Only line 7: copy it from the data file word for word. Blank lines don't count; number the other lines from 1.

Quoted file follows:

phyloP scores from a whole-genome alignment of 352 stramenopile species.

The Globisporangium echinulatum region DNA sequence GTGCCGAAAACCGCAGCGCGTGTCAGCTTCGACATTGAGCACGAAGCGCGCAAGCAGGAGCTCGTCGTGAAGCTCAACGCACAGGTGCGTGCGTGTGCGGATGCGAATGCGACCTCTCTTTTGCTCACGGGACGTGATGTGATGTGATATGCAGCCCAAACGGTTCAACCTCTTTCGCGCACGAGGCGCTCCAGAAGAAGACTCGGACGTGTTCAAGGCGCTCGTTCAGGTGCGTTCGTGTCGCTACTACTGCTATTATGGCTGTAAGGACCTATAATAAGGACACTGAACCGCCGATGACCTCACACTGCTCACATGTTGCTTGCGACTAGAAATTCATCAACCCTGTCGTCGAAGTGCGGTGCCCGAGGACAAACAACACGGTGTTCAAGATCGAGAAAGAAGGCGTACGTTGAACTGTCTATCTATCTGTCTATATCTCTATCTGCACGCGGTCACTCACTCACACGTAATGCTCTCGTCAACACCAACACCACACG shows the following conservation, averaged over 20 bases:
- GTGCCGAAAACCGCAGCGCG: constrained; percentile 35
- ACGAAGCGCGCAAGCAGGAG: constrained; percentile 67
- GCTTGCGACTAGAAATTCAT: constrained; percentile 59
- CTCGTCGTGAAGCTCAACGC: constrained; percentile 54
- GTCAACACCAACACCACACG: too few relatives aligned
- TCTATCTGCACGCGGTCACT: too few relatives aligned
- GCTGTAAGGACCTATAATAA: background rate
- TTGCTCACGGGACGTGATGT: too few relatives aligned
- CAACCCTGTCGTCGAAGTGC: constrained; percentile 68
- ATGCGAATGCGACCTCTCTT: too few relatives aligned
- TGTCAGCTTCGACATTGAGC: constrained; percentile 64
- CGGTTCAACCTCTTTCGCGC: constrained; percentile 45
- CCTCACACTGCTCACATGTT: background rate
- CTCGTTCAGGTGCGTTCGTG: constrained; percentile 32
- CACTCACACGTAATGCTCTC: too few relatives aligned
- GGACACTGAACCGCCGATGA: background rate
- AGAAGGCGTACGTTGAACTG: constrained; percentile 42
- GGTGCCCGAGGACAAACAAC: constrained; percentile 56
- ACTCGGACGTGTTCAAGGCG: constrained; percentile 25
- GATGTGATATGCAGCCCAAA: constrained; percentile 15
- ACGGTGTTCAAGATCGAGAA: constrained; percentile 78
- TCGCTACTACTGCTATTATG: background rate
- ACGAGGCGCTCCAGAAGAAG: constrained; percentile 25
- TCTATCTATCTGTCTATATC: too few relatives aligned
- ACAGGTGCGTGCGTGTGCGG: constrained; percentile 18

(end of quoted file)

- GTCAACACCAACACCACACG: too few relatives aligned